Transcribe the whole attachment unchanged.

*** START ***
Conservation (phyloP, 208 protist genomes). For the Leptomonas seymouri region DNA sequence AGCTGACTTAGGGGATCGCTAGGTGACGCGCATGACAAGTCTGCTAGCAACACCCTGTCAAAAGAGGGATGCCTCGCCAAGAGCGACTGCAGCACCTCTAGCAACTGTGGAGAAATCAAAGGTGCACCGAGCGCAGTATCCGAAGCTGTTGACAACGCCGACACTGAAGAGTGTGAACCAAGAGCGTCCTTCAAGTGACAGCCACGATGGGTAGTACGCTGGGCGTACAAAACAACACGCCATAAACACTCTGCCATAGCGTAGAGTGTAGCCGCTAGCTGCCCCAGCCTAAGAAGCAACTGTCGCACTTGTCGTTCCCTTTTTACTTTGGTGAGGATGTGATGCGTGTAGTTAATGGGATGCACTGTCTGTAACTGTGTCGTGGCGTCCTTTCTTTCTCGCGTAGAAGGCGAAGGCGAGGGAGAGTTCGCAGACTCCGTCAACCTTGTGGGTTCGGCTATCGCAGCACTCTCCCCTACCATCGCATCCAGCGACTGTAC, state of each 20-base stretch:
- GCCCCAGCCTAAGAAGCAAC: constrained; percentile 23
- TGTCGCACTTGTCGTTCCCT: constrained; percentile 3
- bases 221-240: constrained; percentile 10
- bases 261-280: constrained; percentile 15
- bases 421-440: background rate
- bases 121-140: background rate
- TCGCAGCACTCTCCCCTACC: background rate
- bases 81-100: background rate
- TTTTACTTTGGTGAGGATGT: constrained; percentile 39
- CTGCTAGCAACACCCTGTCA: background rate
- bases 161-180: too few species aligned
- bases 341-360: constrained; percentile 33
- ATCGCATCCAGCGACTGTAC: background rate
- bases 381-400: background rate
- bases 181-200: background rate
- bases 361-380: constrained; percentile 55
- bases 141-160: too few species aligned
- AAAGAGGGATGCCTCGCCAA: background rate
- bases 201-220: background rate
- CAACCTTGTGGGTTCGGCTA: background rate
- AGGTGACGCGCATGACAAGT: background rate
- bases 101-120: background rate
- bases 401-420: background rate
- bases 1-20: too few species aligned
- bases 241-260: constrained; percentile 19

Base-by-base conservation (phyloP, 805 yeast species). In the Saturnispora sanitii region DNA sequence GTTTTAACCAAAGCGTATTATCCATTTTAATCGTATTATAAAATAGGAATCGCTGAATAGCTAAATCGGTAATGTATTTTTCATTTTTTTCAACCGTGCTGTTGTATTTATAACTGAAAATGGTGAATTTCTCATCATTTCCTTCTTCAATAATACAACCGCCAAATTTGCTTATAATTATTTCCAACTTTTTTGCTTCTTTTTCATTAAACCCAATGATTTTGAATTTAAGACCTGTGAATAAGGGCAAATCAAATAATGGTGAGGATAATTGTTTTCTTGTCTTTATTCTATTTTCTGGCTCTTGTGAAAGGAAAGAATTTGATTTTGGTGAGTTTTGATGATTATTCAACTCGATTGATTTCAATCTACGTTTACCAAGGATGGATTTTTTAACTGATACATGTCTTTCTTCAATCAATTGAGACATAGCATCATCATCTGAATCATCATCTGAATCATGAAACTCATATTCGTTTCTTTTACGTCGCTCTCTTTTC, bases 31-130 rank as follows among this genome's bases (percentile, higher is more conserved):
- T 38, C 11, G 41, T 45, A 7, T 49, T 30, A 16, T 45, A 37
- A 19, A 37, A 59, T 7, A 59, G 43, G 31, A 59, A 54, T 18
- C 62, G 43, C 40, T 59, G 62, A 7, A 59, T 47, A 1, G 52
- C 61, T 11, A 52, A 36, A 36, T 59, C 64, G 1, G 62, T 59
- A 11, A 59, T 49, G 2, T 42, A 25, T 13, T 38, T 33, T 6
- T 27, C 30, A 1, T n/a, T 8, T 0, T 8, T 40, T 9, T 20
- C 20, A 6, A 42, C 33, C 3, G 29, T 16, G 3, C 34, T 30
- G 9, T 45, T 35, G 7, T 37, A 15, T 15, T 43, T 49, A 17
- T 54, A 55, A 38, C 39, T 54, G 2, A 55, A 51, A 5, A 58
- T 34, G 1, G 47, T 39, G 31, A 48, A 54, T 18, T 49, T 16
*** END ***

Conservation (phyloP, 208 protist genomes). For the Leptomonas seymouri region DNA sequence AGCTGACTTAGGGGATCGCTAGGTGACGCGCATGACAAGTCTGCTAGCAACACCCTGTCAAAAGAGGGATGCCTCGCCAAGAGCGACTGCAGCACCTCTAGCAACTGTGGAGAAATCAAAGGTGCACCGAGCGCAGTATCCGAAGCTGTTGACAACGCCGACACTGAAGAGTGTGAACCAAGAGCGTCCTTCAAGTGACAGCCACGATGGGTAGTACGCTGGGCGTACAAAACAACACGCCATAAACACTCTGCCATAGCGTAGAGTGTAGCCGCTAGCTGCCCCAGCCTAAGAAGCAACTGTCGCACTTGTCGTTCCCTTTTTACTTTGGTGAGGATGTGATGCGTGTAGTTAATGGGATGCACTGTCTGTAACTGTGTCGTGGCGTCCTTTCTTTCTCGCGTAGAAGGCGAAGGCGAGGGAGAGTTCGCAGACTCCGTCAACCTTGTGGGTTCGGCTATCGCAGCACTCTCCCCTACCATCGCATCCAGCGACTGTAC, state of each 20-base stretch:
- GCCCCAGCCTAAGAAGCAAC: constrained; percentile 23
- TGTCGCACTTGTCGTTCCCT: constrained; percentile 3
- bases 221-240: constrained; percentile 10
- bases 261-280: constrained; percentile 15
- bases 421-440: background rate
- bases 121-140: background rate
- TCGCAGCACTCTCCCCTACC: background rate
- bases 81-100: background rate
- TTTTACTTTGGTGAGGATGT: constrained; percentile 39
- CTGCTAGCAACACCCTGTCA: background rate
- bases 161-180: too few species aligned
- bases 341-360: constrained; percentile 33
- ATCGCATCCAGCGACTGTAC: background rate
- bases 381-400: background rate
- bases 181-200: background rate
- bases 361-380: constrained; percentile 55
- bases 141-160: too few species aligned
- AAAGAGGGATGCCTCGCCAA: background rate
- bases 201-220: background rate
- CAACCTTGTGGGTTCGGCTA: background rate
- AGGTGACGCGCATGACAAGT: background rate
- bases 101-120: background rate
- bases 401-420: background rate
- bases 1-20: too few species aligned
- bases 241-260: constrained; percentile 19

Base-by-base conservation (phyloP, 805 yeast species). In the Saturnispora sanitii region DNA sequence GTTTTAACCAAAGCGTATTATCCATTTTAATCGTATTATAAAATAGGAATCGCTGAATAGCTAAATCGGTAATGTATTTTTCATTTTTTTCAACCGTGCTGTTGTATTTATAACTGAAAATGGTGAATTTCTCATCATTTCCTTCTTCAATAATACAACCGCCAAATTTGCTTATAATTATTTCCAACTTTTTTGCTTCTTTTTCATTAAACCCAATGATTTTGAATTTAAGACCTGTGAATAAGGGCAAATCAAATAATGGTGAGGATAATTGTTTTCTTGTCTTTATTCTATTTTCTGGCTCTTGTGAAAGGAAAGAATTTGATTTTGGTGAGTTTTGATGATTATTCAACTCGATTGATTTCAATCTACGTTTACCAAGGATGGATTTTTTAACTGATACATGTCTTTCTTCAATCAATTGAGACATAGCATCATCATCTGAATCATCATCTGAATCATGAAACTCATATTCGTTTCTTTTACGTCGCTCTCTTTTC, bases 31-130 rank as follows among this genome's bases (percentile, higher is more conserved):
- T 38, C 11, G 41, T 45, A 7, T 49, T 30, A 16, T 45, A 37
- A 19, A 37, A 59, T 7, A 59, G 43, G 31, A 59, A 54, T 18
- C 62, G 43, C 40, T 59, G 62, A 7, A 59, T 47, A 1, G 52
- C 61, T 11, A 52, A 36, A 36, T 59, C 64, G 1, G 62, T 59
- A 11, A 59, T 49, G 2, T 42, A 25, T 13, T 38, T 33, T 6
- T 27, C 30, A 1, T n/a, T 8, T 0, T 8, T 40, T 9, T 20
- C 20, A 6, A 42, C 33, C 3, G 29, T 16, G 3, C 34, T 30
- G 9, T 45, T 35, G 7, T 37, A 15, T 15, T 43, T 49, A 17
- T 54, A 55, A 38, C 39, T 54, G 2, A 55, A 51, A 5, A 58
- T 34, G 1, G 47, T 39, G 31, A 48, A 54, T 18, T 49, T 16